In this commentary, the authors describe ethical problems arising from big data interventions in HIV surveillance and suggest some potential pathways for reform.
Countries that criminalise same-sex relationships, sex work and drug use have poorer HIV outcomes
Countries that criminalise same-sex relationships, sex work and drug use have significantly more people with undiagnosed HIV and lower rates of viral suppression than countries that do not criminalise, or criminalise these areas to a lesser extent. Countries with human rights protections in place fared much better than those without on these HIV-related indicators, according to an analysis by Dr Matthew Kavanagh of Georgetown University.
Punishing Vulnerability Through HIV Criminalization (2022)
This article explores the links between HIV criminalisation and other punitive laws and policies that regulate bodily autonomy, including reproduction, sexuality and gender.
Sexual Behavior, Stigma, Perceived Hostility, Comfort With Disclosure and New Jersey’s HIV Exposure Law
Findings from this study indicate that the law may have minimal impact on the disclosure behavior of people with HIV, and is not an effective structural HIV prevention intervention. The researchers posit that internalized normative values likely guide disclosure, irrespective of the law. As a result, the authors argue that interventions designed “to increase comfort with seropositive status disclosure may be a better way to achieve the desired behaviors.
Evaluating The Impact of Criminal Laws On HIV Risk Behavior
This article reports on the characteristics and prevalence of HIV-specific criminal exposure and transmission laws, and the enforcement of those laws through prosecutions during the period 1986-2001. It also examines the possible mechanisms through which criminal law influences behavior and considers how these might apply to the specific laws described.
Time trends, characteristics, and evidence of scientific advances within the legal complaints for alleged sexual HIV transmission in Spain: 1996–2012
This article quantifies and characterizes existing legal complaints for the sexual transmission of HIV in Spain, describes temporal trends and whether advance of scientific knowledge is reflected in charging decisions, judicial reasoning, and sentences.
Impact of Canadian human immunodeficiency virus non-disclosure case law on experiences of violence from sexual partners among women living with human immunodeficiency virus in Canada: Implications for sexual rights
Study measured the reported impact of HIV non-disclosure case law on violence from sexual partners among women living with human immunodeficiency virus in Canada. Findings bolster concerns that human immunodeficiency virus criminalisation is a structural driver of intimate partner violence, compromising sexual rights of women living with HIV. HIV non-disclosure case law intersects with other oppressions to regulate women’s sexual lives.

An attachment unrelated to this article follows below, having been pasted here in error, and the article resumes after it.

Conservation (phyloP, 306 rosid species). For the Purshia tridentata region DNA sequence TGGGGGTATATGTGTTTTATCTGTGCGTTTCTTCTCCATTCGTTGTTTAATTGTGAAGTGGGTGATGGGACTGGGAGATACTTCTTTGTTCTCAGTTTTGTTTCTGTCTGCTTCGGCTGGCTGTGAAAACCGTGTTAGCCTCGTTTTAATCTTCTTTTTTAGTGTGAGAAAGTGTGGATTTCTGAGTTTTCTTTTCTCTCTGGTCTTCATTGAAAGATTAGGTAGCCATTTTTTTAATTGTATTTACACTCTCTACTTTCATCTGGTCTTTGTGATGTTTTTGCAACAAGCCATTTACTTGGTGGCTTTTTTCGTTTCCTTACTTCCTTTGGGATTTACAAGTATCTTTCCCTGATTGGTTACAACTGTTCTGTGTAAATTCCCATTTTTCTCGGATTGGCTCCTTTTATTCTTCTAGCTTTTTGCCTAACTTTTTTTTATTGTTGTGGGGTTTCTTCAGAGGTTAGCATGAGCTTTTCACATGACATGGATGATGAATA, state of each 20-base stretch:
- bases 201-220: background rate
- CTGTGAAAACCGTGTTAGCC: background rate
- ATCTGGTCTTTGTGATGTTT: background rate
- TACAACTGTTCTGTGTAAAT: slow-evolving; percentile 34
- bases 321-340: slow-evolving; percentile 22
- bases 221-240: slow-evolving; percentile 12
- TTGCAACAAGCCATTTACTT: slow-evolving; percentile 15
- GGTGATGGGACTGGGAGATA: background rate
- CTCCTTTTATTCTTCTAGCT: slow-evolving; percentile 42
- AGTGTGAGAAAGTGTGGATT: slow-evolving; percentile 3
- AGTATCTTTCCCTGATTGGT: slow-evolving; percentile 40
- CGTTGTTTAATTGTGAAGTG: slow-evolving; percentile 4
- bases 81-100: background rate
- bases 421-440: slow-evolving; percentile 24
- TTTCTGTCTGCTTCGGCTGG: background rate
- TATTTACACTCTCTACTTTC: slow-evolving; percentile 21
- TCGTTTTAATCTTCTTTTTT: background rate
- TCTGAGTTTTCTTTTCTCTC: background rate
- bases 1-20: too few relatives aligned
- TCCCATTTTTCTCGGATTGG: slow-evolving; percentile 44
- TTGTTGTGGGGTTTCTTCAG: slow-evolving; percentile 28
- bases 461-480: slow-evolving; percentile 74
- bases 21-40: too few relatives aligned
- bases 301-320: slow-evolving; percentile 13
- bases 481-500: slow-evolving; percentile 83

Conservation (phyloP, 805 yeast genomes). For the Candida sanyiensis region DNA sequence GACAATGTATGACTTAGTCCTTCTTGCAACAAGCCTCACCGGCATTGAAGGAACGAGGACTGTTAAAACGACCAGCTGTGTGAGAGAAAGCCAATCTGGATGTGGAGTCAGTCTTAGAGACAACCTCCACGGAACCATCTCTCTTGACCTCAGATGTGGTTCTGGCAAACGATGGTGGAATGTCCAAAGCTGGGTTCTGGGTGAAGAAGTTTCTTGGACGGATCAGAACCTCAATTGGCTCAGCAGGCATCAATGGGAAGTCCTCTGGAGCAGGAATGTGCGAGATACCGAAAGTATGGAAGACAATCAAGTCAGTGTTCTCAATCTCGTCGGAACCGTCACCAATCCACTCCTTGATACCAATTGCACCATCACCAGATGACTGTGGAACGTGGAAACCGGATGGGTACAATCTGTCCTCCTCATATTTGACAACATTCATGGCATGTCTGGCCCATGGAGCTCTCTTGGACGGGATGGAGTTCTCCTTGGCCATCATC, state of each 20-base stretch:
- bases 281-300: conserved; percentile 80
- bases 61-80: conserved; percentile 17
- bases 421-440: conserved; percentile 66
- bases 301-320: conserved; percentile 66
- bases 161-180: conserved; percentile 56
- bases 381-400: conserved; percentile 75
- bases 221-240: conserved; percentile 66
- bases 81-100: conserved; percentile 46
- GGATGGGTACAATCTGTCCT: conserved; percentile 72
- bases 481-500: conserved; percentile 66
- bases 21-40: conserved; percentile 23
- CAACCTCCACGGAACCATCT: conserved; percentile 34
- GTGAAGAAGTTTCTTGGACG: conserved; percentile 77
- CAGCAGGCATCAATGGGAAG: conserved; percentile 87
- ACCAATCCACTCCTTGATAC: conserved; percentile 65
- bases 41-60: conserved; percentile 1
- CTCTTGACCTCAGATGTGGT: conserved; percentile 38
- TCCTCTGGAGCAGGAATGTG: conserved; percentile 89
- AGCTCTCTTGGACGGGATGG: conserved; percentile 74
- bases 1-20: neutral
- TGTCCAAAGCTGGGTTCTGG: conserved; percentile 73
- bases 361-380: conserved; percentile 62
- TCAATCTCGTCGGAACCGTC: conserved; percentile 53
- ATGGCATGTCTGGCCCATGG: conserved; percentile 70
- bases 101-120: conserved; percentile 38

Writing for digital news about HIV criminalization in Canada
This study examines the production of Canadian news media stories about HIV criminalization. Through institutional ethnographic interviews with journalists who produce news stories about HIV criminalization, this study brings into view that conditions of convergence journalism make it exceedingly difficult for reporters to disrupt the genre of crime stories about HIV criminalization in which stigmatizing discourses proliferate.
The Threat Lives On: How to Exclude Expectant Mothers from Prosecution for Mere Exposure of HIV to their Fetuses and Infants (2015)
This article articulates how the threat of prosecution of mothers living with HIV who expose or transfer the virus to their foetuses or newborn will discourage and scare women away from seeking proper medical treatment instead of encouraging HIV treatment and prevention. It also explores how HIV-specific criminal transmission laws in the United States could hamper and stifle the progress in prevention and treatment of vertical transmission. It concludes by proposing a model for change in addressing these HIV-specific criminal transmission statutes.
Vertical HIV transmission should be excluded from criminal prosecution (2009)
Joanne Csete and colleagues argue that criminal laws on HIV transmission and exposure should be reviewed and revised to ensure that vertical transmission is explicitly excluded as an object of criminal prosecution. Scaling up PMTCT services and ensuring that they are affordable, accessible, welcoming and of good quality is the most effective strategy for reducing vertical transmission of HIV and should be the primary strategy in all countries.